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Hyundai Motor will stop developing new diesel engines

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Hyundai Motor Group's headquarters in Yangjae-dong, Seoul / Courtesy of Hyundai Motor Group
Hyundai Motor Group's headquarters in Yangjae-dong, Seoul / Courtesy of Hyundai Motor Group

By Nam Hyun-woo

Hyundai Motor Group will stop developing new diesel engines, as part of the group's initiative to lower its reliance on internal combustion engines and swiftly transition to electric vehicles (EVs) and hydrogen fuel cell EVs.

Although the company will continue assembling diesel vehicles for a while and make improvements to existing engines, the bottom line strategy is to phase them out, according to sources at Hyundai Motor.

"It is a global automotive trend to stop developing new diesel engines," a source said. "However, this does not mean that Hyundai will end diesel vehicle production immediately, and the group will release updated versions of existing engines for a while."

Hyundai Motor Group currently has four diesel engines for passenger vehicles ― designated U for the i30, R for the Santa Fe, A for the Starex and S for the Veracruz ― and three for commercial vehicles.

Company representatives stressed that the group believes that transitioning to eco-friendly vehicles is the right move.

Hyundai Motor recently reorganized the powertrain research and development teams at its Namyang R&D Center. Previously, the center categorized its powertrain R&D teams based on types, such as gasoline and diesel, but it has disbanded those teams and reallocated researchers to new ones based on vehicle segments.

Sources familiar with the issue said this means that the group will depart from the conventional way of developing engines based on fuel types, starting with diesel engines, and focus on electric drivetrains. The group reportedly stopped developing new diesel engines starting late last year.

The eventual retirement of diesel engines at Hyundai Motor was widely expected, as the group seeks to swiftly transition to EVs and hydrogen fuel cell EVs. Hyundai stopped making diesel versions of the Grandeur, Sonata, i30 and Maxcruz in 2018.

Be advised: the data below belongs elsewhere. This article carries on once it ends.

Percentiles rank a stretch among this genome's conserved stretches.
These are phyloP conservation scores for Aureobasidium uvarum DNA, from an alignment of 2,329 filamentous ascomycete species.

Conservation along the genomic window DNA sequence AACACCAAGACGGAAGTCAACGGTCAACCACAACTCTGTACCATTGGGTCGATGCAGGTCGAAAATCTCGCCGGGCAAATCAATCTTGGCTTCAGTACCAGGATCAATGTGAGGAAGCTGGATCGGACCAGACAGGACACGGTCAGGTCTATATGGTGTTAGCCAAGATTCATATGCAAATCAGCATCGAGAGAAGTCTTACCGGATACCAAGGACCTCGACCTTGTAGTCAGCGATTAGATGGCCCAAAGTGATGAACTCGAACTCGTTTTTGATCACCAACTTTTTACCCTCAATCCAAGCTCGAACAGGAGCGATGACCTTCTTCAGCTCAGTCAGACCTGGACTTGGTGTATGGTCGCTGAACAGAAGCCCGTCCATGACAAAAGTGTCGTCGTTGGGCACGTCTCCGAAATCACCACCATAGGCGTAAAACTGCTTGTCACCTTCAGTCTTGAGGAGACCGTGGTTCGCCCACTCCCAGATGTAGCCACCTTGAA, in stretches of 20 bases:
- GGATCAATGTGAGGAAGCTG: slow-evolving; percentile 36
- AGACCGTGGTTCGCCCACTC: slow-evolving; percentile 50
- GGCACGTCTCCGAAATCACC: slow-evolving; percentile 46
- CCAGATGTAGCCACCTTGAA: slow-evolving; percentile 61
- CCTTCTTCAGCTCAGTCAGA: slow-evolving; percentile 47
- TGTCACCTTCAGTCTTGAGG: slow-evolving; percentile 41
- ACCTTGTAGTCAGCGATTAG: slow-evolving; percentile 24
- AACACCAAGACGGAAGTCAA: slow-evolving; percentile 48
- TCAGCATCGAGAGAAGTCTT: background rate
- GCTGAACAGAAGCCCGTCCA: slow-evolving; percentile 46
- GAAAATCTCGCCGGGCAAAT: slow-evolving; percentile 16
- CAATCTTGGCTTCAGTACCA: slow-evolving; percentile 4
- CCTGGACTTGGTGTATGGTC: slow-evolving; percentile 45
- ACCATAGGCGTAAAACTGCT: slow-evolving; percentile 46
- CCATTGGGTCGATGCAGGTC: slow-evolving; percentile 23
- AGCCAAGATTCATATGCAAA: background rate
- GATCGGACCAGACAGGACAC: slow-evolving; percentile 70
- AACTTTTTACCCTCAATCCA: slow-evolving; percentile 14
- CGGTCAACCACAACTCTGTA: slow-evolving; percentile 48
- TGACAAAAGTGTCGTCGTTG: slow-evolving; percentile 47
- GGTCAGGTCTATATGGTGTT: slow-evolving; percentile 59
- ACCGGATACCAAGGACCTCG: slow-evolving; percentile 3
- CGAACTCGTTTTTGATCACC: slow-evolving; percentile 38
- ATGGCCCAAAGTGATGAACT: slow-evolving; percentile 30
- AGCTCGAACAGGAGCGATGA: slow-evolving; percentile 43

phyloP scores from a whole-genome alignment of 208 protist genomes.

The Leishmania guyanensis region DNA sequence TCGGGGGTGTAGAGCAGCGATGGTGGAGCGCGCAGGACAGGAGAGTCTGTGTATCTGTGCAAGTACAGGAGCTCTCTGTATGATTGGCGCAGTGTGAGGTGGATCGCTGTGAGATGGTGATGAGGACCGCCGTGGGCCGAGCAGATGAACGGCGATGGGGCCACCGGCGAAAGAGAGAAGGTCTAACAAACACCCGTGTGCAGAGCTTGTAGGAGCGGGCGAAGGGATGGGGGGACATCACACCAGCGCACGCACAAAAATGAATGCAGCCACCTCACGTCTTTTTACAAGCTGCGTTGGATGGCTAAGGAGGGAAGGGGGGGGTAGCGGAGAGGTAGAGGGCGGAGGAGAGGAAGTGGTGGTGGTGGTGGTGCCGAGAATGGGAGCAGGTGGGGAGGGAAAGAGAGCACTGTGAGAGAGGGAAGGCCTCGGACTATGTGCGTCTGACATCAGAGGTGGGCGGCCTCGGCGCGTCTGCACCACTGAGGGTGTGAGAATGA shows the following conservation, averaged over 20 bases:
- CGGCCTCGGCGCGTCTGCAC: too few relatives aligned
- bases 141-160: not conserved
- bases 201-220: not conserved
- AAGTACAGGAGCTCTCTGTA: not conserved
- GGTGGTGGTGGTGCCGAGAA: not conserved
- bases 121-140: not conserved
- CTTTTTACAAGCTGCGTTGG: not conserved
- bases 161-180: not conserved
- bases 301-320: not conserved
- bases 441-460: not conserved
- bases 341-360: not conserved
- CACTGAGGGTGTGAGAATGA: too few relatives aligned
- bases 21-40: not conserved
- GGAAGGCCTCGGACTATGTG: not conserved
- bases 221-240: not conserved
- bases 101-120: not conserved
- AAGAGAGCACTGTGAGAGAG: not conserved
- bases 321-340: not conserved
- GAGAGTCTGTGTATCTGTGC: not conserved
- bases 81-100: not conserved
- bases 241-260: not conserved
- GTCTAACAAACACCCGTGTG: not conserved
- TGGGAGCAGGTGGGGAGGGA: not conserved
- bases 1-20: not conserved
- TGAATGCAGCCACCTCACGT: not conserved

One possible setback in retiring diesel engines was Hyundai's lineup of commercial vehicles, which are highly reliant on the high torque and low fuel prices of diesel engines. However, the group appears to have decided to quit diesel engine R&D sooner than expected following the positive responses the Porter 2 Electric cabover truck and the Xcient Fuel Cell truck received last year.

The group is also expected to gradually phase out gasoline engine vehicles. During an investor day event in December, the group said it will stop selling combustion engine vehicles in the U.S., Europe, China and other major markets in 2040, and will focus only on EVs.

The latest developments have raised expectations that the group will increase the number of hybrid and plug-in hybrid models and reduce the proportion of gasoline powered vehicles. But this will take time considering continuing demand for combustion engine vehicles in emerging markets.

As such vehicles are diminishing in importance for Hyundai, EVs and fuel cell EVs are playing an increasingly important role in the automaker's portfolio. Currently, the company has 15 eco-friendly models and plans to expand the number to 44 by 2025 to account for nearly 10 percent of the global EV market. Hyundai Motor recently released teaser images of the IONIQ 5, an electric CUV and the first of the IONIQ series, as well as other EVs that will be manufactured using the group's E-GMP EV platform.

Analysts said the vehicle's launch will likely take place as early as February, citing a leaked preorder form from Hyundai Motor Australia.

According to Eugene Investment & Securities analyst Lee Jae-il, the Australian unit stated that IONIQ 5's color selection will be available from Feb. 2 and production of the vehicle will start in the early first quarter of this year.

A teaser image of the Hyundai IONIQ 5 / Courtesy of Hyundai Motor Group
A teaser image of the Hyundai IONIQ 5 / Courtesy of Hyundai Motor Group
Nam Hyun-woo namhw@koreatimes.co.kr


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